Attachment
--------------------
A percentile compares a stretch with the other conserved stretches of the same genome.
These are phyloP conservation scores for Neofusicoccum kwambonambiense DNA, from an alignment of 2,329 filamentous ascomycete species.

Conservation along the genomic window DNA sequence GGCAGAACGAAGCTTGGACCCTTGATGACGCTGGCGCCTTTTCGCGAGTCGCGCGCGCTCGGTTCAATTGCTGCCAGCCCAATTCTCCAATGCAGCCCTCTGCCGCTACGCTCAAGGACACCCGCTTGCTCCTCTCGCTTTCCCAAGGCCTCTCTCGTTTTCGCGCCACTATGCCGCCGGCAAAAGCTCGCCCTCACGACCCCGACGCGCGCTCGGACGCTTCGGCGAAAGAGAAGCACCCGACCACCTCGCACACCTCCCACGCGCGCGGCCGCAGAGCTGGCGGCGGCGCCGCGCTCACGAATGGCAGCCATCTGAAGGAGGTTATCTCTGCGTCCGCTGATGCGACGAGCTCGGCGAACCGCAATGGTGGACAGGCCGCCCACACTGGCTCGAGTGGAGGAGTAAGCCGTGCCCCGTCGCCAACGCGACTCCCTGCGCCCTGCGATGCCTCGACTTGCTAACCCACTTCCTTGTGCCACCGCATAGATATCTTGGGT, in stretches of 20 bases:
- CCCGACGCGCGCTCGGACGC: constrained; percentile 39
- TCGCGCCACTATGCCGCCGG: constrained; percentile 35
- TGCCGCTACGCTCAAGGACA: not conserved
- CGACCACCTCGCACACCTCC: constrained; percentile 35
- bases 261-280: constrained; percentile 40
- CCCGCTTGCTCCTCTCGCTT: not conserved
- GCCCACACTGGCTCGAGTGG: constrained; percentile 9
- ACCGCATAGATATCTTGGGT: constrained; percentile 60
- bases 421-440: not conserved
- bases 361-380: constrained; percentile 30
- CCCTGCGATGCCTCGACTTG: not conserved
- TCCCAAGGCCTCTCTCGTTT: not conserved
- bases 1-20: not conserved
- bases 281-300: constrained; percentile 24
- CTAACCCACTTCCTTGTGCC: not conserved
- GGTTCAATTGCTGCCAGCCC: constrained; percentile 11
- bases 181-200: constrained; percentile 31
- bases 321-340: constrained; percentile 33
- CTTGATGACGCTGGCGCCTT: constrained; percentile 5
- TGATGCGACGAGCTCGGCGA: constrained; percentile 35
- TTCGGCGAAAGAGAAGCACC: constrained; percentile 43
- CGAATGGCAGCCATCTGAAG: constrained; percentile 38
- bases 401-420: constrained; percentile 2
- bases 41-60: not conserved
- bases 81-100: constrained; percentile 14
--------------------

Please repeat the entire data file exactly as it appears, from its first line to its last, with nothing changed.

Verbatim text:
A percentile compares a stretch with the other conserved stretches of the same genome.
These are phyloP conservation scores for Neofusicoccum kwambonambiense DNA, from an alignment of 2,329 filamentous ascomycete species.

Conservation along the genomic window DNA sequence GGCAGAACGAAGCTTGGACCCTTGATGACGCTGGCGCCTTTTCGCGAGTCGCGCGCGCTCGGTTCAATTGCTGCCAGCCCAATTCTCCAATGCAGCCCTCTGCCGCTACGCTCAAGGACACCCGCTTGCTCCTCTCGCTTTCCCAAGGCCTCTCTCGTTTTCGCGCCACTATGCCGCCGGCAAAAGCTCGCCCTCACGACCCCGACGCGCGCTCGGACGCTTCGGCGAAAGAGAAGCACCCGACCACCTCGCACACCTCCCACGCGCGCGGCCGCAGAGCTGGCGGCGGCGCCGCGCTCACGAATGGCAGCCATCTGAAGGAGGTTATCTCTGCGTCCGCTGATGCGACGAGCTCGGCGAACCGCAATGGTGGACAGGCCGCCCACACTGGCTCGAGTGGAGGAGTAAGCCGTGCCCCGTCGCCAACGCGACTCCCTGCGCCCTGCGATGCCTCGACTTGCTAACCCACTTCCTTGTGCCACCGCATAGATATCTTGGGT, in stretches of 20 bases:
- CCCGACGCGCGCTCGGACGC: constrained; percentile 39
- TCGCGCCACTATGCCGCCGG: constrained; percentile 35
- TGCCGCTACGCTCAAGGACA: not conserved
- CGACCACCTCGCACACCTCC: constrained; percentile 35
- bases 261-280: constrained; percentile 40
- CCCGCTTGCTCCTCTCGCTT: not conserved
- GCCCACACTGGCTCGAGTGG: constrained; percentile 9
- ACCGCATAGATATCTTGGGT: constrained; percentile 60
- bases 421-440: not conserved
- bases 361-380: constrained; percentile 30
- CCCTGCGATGCCTCGACTTG: not conserved
- TCCCAAGGCCTCTCTCGTTT: not conserved
- bases 1-20: not conserved
- bases 281-300: constrained; percentile 24
- CTAACCCACTTCCTTGTGCC: not conserved
- GGTTCAATTGCTGCCAGCCC: constrained; percentile 11
- bases 181-200: constrained; percentile 31
- bases 321-340: constrained; percentile 33
- CTTGATGACGCTGGCGCCTT: constrained; percentile 5
- TGATGCGACGAGCTCGGCGA: constrained; percentile 35
- TTCGGCGAAAGAGAAGCACC: constrained; percentile 43
- CGAATGGCAGCCATCTGAAG: constrained; percentile 38
- bases 401-420: constrained; percentile 2
- bases 41-60: not conserved
- bases 81-100: constrained; percentile 14